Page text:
Life continued around me with a renewed sense of numbness. If what I was experiencing before was grief then this feeling excelled every level of it. My life stopped. I had no purpose and the only family I had now was lying on a hospital bed like a slab. Or had been. Hours later I got the heartbreaking call. ‘Mum’s condition had fully deteriorated and although the doctors had done all they could, they hadn’t been able to save her.’ Jabs of searing pain plunged into my heart and sobs that could probably have been heard around the world left me. Pain and misery was rife within me. Anguish seemed my destiny. And it was all I felt as my subconscious left my body. Lying on the bathroom floor, I remember my ‘former life’ in high definition. Filed away under ‘Happy, innocent days’ or ‘stupidity’ they seemed to flow out of my mind and into the room with me. I saw all the mornings when I grumbled about going to school and having to get pestered by teachers for late homework or bad test scores. I saw my attempts to rebel when I used to try and sneak out to my waiting friends every morning with being harassed about having breakfast that lay accusingly on the kitchen table. I almost felt all those presents that I had complained about, throwing tantrums when I didn’t get the Doctor Who or Sherlock box set. A paroxysm took over my heart as I recalled the days when I was so naïve and ungrateful. I had taken everything for granted. Life had been a rosy garden without all the prickling, formidable thorns to drain every last drop of blood and life out of you. Oh, how I would to do anything spend a moment of my former life again. To feel loved and wanted. To have someone there to make me breakfast and nag me to eat it. To have a teacher who actually cared whether I achieved anything. To experience the sensation receiving a gift, knowing someone loved you enough to buy you something. I would do anything to feel anything other than pain. ‘Dad’ had apologized. “I’m sorry.” He’d mumbled. What was he apologizing for? Abandoning me? Mum’s illness? My entire life?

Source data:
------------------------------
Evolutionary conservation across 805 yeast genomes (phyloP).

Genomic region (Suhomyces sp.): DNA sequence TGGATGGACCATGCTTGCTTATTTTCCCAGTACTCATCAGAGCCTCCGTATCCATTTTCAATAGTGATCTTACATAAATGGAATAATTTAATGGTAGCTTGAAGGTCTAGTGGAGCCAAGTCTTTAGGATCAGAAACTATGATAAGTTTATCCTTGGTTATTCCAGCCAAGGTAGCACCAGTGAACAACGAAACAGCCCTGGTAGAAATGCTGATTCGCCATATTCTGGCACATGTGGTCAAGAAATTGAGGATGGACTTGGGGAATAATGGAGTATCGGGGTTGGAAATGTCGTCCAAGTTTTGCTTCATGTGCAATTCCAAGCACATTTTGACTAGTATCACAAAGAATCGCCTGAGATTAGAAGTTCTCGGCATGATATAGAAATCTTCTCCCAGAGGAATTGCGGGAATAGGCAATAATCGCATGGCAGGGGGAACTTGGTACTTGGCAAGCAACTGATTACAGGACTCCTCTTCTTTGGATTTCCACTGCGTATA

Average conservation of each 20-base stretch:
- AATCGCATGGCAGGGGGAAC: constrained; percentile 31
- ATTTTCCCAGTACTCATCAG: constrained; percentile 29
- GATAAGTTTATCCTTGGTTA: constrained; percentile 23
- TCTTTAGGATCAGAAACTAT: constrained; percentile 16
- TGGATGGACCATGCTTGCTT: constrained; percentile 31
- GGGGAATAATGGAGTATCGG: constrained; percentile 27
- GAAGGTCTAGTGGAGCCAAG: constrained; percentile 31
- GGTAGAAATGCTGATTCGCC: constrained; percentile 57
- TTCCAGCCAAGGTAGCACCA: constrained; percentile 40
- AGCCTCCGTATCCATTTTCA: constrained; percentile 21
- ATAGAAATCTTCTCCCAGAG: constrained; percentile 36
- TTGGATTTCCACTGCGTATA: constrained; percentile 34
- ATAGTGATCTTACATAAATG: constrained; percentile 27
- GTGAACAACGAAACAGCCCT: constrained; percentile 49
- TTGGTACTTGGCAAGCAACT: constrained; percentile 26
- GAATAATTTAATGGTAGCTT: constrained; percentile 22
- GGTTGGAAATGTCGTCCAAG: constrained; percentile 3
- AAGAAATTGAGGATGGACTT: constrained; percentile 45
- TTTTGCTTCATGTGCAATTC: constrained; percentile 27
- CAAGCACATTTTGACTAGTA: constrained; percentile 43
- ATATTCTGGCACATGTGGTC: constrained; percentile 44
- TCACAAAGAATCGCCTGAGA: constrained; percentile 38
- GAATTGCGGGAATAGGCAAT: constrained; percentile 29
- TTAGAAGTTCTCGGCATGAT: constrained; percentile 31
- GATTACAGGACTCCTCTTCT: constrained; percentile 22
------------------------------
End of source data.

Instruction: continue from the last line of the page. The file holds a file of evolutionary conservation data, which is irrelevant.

Change is horrible. Imagine everything you know and love wrenched away from you. Being forced away from everything you know and being thrown headfirst into the murky waters of the unknown. Change is suffering. A constant struggle. Trying to keep your head above the water. Trying to keep your life the same while everything else around you is different. As I sat on that cold, punishing surface, with a waterfall cascading down my cheeks. Only one thought played in my mind; I want the pain to stop. With a deep final breath I brandished the sharp blade, closed my eyes and took the

 

plunge…